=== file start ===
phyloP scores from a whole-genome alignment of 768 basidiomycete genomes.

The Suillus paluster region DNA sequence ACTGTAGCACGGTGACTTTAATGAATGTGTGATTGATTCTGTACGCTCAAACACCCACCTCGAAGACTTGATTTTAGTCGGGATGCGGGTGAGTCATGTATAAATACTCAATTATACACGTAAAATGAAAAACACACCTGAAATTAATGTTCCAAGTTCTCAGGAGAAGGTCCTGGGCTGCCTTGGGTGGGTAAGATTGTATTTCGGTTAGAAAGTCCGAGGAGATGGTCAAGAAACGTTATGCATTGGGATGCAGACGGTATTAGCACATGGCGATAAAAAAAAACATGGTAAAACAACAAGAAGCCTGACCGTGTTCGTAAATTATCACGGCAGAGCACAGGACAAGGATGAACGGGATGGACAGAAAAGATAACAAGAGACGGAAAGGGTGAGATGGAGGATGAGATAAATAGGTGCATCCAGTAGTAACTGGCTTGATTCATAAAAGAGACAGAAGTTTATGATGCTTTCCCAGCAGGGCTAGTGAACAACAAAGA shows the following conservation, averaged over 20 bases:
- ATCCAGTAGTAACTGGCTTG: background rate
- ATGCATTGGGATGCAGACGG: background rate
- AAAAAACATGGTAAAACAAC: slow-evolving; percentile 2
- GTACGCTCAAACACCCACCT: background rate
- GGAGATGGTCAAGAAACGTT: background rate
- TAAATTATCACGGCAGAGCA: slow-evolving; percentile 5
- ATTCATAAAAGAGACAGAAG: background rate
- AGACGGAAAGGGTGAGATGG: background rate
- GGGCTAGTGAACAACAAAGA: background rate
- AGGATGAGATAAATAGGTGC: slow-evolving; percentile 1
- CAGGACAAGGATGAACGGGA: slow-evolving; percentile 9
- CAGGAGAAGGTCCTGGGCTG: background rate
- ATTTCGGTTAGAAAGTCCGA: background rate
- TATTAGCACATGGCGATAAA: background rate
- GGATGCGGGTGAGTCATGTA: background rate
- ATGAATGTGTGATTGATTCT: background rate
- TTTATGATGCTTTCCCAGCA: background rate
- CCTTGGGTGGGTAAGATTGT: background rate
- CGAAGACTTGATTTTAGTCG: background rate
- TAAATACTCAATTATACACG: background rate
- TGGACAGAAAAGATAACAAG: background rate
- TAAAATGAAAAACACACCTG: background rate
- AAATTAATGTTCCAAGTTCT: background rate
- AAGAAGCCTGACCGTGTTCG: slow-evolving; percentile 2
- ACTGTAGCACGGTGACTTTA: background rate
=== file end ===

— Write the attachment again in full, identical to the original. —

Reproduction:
phyloP scores from a whole-genome alignment of 768 basidiomycete genomes.

The Suillus paluster region DNA sequence ACTGTAGCACGGTGACTTTAATGAATGTGTGATTGATTCTGTACGCTCAAACACCCACCTCGAAGACTTGATTTTAGTCGGGATGCGGGTGAGTCATGTATAAATACTCAATTATACACGTAAAATGAAAAACACACCTGAAATTAATGTTCCAAGTTCTCAGGAGAAGGTCCTGGGCTGCCTTGGGTGGGTAAGATTGTATTTCGGTTAGAAAGTCCGAGGAGATGGTCAAGAAACGTTATGCATTGGGATGCAGACGGTATTAGCACATGGCGATAAAAAAAAACATGGTAAAACAACAAGAAGCCTGACCGTGTTCGTAAATTATCACGGCAGAGCACAGGACAAGGATGAACGGGATGGACAGAAAAGATAACAAGAGACGGAAAGGGTGAGATGGAGGATGAGATAAATAGGTGCATCCAGTAGTAACTGGCTTGATTCATAAAAGAGACAGAAGTTTATGATGCTTTCCCAGCAGGGCTAGTGAACAACAAAGA shows the following conservation, averaged over 20 bases:
- ATCCAGTAGTAACTGGCTTG: background rate
- ATGCATTGGGATGCAGACGG: background rate
- AAAAAACATGGTAAAACAAC: slow-evolving; percentile 2
- GTACGCTCAAACACCCACCT: background rate
- GGAGATGGTCAAGAAACGTT: background rate
- TAAATTATCACGGCAGAGCA: slow-evolving; percentile 5
- ATTCATAAAAGAGACAGAAG: background rate
- AGACGGAAAGGGTGAGATGG: background rate
- GGGCTAGTGAACAACAAAGA: background rate
- AGGATGAGATAAATAGGTGC: slow-evolving; percentile 1
- CAGGACAAGGATGAACGGGA: slow-evolving; percentile 9
- CAGGAGAAGGTCCTGGGCTG: background rate
- ATTTCGGTTAGAAAGTCCGA: background rate
- TATTAGCACATGGCGATAAA: background rate
- GGATGCGGGTGAGTCATGTA: background rate
- ATGAATGTGTGATTGATTCT: background rate
- TTTATGATGCTTTCCCAGCA: background rate
- CCTTGGGTGGGTAAGATTGT: background rate
- CGAAGACTTGATTTTAGTCG: background rate
- TAAATACTCAATTATACACG: background rate
- TGGACAGAAAAGATAACAAG: background rate
- TAAAATGAAAAACACACCTG: background rate
- AAATTAATGTTCCAAGTTCT: background rate
- AAGAAGCCTGACCGTGTTCG: slow-evolving; percentile 2
- ACTGTAGCACGGTGACTTTA: background rate